Here is a set of proficiency scales for the Edexcel criminological psychology topic and a generic proficiency scale (RTF) you can adapt for your own purposes. I’ve divided up the content using SOLO levels (Biggs & Collis, 1982) because it’s a fairly useful model of how students’ knowledge and understanding can be expected to develop. I’ll upload more topic proficiency scales when I’ve finished writing them.

Biggs, J.B. & Collis, K.F. (1982). Evaluating the quality of learning: the SOLO taxonomy. New York: Academic Press.

Marzano, R.J. (2017). The new art and science of teaching. Alexandria: Solution Tree/ASCD.

5 thoughts on “Resources: proficiency scales for criminological psychology topics”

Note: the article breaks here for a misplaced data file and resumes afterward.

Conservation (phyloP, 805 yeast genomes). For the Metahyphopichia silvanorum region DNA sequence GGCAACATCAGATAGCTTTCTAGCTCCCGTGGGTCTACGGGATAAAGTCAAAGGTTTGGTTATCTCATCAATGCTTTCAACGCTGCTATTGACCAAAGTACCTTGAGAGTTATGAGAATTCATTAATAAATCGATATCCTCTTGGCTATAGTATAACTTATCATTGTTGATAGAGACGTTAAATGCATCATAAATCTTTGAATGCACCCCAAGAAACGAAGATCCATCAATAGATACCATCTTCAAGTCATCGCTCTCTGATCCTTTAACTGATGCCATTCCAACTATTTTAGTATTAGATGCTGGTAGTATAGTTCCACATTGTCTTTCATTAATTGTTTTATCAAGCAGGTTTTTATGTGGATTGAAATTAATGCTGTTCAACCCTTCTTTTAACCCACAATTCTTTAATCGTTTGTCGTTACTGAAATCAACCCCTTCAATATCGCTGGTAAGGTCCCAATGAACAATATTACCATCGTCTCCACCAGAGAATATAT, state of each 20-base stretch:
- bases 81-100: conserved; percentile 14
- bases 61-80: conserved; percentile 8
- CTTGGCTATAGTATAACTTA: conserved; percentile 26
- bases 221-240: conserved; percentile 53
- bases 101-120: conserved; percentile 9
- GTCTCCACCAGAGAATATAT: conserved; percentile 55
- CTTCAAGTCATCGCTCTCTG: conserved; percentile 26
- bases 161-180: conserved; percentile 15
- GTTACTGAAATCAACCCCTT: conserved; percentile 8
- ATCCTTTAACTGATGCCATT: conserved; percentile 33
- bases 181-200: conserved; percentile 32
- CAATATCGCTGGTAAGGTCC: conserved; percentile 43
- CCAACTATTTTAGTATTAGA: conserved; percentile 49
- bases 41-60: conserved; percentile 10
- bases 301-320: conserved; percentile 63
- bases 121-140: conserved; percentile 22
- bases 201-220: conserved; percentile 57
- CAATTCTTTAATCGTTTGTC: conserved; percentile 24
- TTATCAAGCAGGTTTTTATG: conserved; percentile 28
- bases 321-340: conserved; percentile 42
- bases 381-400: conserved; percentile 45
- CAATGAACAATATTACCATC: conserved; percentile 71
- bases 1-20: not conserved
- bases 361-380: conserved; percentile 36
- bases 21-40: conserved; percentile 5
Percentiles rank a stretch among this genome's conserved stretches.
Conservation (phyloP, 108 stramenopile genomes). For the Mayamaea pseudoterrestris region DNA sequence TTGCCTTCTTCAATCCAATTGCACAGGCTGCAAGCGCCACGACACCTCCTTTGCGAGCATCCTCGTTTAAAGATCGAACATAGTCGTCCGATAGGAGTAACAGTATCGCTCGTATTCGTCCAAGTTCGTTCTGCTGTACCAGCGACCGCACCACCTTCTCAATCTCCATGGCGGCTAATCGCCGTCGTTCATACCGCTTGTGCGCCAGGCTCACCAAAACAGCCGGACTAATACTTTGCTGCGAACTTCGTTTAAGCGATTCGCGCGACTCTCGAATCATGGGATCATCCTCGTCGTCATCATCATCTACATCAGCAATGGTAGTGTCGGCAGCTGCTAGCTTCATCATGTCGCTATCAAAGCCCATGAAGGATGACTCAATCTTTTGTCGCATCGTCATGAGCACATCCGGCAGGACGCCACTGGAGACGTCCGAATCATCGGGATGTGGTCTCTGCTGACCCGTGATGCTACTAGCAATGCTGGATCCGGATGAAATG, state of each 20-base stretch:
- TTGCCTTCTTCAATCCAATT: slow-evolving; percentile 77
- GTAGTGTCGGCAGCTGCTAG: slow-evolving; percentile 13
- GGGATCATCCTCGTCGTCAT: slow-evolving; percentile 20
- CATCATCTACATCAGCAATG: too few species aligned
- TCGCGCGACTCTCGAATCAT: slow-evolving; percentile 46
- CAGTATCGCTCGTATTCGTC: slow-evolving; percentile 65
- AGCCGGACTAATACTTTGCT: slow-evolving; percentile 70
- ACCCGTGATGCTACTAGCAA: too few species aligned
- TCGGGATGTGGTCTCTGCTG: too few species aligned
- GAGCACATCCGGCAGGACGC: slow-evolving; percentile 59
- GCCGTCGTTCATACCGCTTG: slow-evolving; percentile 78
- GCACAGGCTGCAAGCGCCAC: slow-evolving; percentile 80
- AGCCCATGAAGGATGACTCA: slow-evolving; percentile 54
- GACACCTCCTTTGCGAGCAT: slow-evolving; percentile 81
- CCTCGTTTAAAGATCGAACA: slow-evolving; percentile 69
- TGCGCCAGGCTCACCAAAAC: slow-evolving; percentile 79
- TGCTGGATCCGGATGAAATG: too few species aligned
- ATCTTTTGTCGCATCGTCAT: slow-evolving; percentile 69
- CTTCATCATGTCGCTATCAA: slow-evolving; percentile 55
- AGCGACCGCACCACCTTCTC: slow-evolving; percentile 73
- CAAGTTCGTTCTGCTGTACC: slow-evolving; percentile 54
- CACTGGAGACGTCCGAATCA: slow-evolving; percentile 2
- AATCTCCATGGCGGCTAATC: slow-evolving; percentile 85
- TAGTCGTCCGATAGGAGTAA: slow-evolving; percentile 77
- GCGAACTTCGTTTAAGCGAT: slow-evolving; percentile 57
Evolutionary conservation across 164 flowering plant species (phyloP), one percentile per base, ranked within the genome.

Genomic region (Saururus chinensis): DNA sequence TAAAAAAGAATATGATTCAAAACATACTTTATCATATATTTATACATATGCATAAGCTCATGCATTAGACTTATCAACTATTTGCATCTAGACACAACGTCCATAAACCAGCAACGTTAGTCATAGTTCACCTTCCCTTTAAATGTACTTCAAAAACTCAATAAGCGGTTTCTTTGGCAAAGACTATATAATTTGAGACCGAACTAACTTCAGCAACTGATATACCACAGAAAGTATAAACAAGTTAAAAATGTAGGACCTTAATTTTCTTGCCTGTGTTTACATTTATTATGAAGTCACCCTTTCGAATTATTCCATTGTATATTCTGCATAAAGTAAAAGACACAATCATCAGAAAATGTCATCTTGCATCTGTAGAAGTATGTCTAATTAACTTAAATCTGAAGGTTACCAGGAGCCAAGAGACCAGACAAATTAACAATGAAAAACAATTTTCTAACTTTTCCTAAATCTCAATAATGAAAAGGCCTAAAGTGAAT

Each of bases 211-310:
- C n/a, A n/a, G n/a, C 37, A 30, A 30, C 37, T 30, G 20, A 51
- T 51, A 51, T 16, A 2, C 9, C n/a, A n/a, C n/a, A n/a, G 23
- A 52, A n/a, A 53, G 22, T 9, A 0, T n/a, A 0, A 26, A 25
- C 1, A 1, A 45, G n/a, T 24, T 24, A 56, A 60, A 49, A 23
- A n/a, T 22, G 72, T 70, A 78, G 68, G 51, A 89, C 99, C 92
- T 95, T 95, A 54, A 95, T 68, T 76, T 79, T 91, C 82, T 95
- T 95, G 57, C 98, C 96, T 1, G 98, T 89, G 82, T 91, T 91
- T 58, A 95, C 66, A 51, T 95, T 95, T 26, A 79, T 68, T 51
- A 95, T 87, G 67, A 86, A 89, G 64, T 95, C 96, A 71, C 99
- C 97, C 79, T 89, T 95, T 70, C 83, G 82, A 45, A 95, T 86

1. Fantastic resources, always have been a great help and a great idea. I am also following the Edexcel spec – was wondering how you introduce the criminal psychology topic to the cohort (any specific methods/techniques) if that’s a worthwhile thing to do or if you just get stuck into the spec content? What would your first lesson look like? As my first time teaching this, I am looking for ways to get students engaged from the very beginning. Many thanks!